Last week I was in Newport, Rhode Island (no, I wasn’t traveling with the President; I was conducting a marketing assessment for an historic site) and visited Hunter House, the historic house that prompted the formation of the Preservation Society of Newport County. Today the Society is best known for its Gilded Age Mansions (or Cottages depending on your point of view). Hunter House has a beautiful view of the harbor but it’s off the beaten path and focused on colonial history, which doesn’t attract the crowds who make the pilgrimage to The Breakers and other grand estates along Bellevue Avenue.
The lower profile gives Hunter House the opportunity to try a different approach to period rooms, one that I find much more successful from an interpretive perspective. Although visitors often believe that period rooms show how people actually lived, curators know they are exhibits created to evoke an era. While they may contain authentic furnishings, they are often displayed or arranged in inauthentic ways for aesthetics, safety, security, or lack of sufficient knowledge. Period rooms are also victims of tradition and nostalgia–how many times have you seen the parlor set for tea or a toy-filled playroom in a house without any children?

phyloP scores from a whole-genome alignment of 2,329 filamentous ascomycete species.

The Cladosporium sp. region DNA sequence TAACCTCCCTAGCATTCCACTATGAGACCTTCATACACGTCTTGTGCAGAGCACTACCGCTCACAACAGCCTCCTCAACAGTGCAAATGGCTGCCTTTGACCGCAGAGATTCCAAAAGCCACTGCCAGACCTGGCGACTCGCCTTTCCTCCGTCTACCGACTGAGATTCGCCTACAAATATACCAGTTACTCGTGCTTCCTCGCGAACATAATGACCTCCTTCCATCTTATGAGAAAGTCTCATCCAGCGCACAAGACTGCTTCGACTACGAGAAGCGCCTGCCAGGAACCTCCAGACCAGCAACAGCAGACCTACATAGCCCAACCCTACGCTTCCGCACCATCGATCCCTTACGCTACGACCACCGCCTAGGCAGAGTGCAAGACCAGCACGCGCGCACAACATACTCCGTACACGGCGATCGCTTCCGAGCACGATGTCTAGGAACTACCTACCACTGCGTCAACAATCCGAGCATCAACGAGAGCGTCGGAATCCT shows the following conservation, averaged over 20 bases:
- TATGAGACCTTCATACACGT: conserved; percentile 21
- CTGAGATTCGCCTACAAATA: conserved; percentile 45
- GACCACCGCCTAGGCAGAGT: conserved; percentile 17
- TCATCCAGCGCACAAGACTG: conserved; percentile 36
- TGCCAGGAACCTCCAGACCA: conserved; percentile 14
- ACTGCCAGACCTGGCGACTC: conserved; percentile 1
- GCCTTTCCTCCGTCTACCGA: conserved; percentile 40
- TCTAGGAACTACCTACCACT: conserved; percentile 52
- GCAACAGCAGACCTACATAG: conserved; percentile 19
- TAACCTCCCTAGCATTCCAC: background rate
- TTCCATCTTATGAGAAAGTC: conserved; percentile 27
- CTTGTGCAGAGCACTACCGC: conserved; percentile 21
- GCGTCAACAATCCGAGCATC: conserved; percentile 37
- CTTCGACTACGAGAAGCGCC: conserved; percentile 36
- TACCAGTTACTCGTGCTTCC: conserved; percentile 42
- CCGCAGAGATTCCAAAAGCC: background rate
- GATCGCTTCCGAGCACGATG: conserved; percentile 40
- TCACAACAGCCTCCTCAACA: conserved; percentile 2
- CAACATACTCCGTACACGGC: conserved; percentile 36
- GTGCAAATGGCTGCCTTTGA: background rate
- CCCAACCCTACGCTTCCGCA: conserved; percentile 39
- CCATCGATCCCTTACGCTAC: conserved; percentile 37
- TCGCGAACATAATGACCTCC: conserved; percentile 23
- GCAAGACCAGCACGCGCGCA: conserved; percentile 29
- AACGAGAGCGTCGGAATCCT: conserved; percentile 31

Hunter House was able to overcome many of these weaknesses by carefully selecting furnishings to convey particular ideas about decorative arts. At first glance, they appear as traditional period rooms but a second look shows that something is “wrong”–there are two tea sets in a room, an armchair has no upholstery, or a suite of chairs is actually a progression of styles. Coupled with a skilled guide, it’s perhaps one of the best presentations of period rooms at an historic site that I’ve seen in a long time. Each room intentionally conveys one major idea supported by the furnishings and their arrangements, and the rooms work together as a whole to focus on the meaning of decorative arts in Newport in the colonial period (chairs aren’t just for sitting).
If you are interested in learning more about the history and methodology of period rooms, see “Period Rooms and the American Art Museum” by Neil Harris in Winterthur Portfolio 46, no. 2/3 (Summer/Autumn 2012), 117-138 or “‘I Wish You Could Take a Peek at Us at the Present Moment”: Infusing the Historic House with Characters and Activity” by Nancy Villa Bryk in Interpreting Historic House Museums edited by Jessica Foy Donnelly (AltaMira Press, 2002).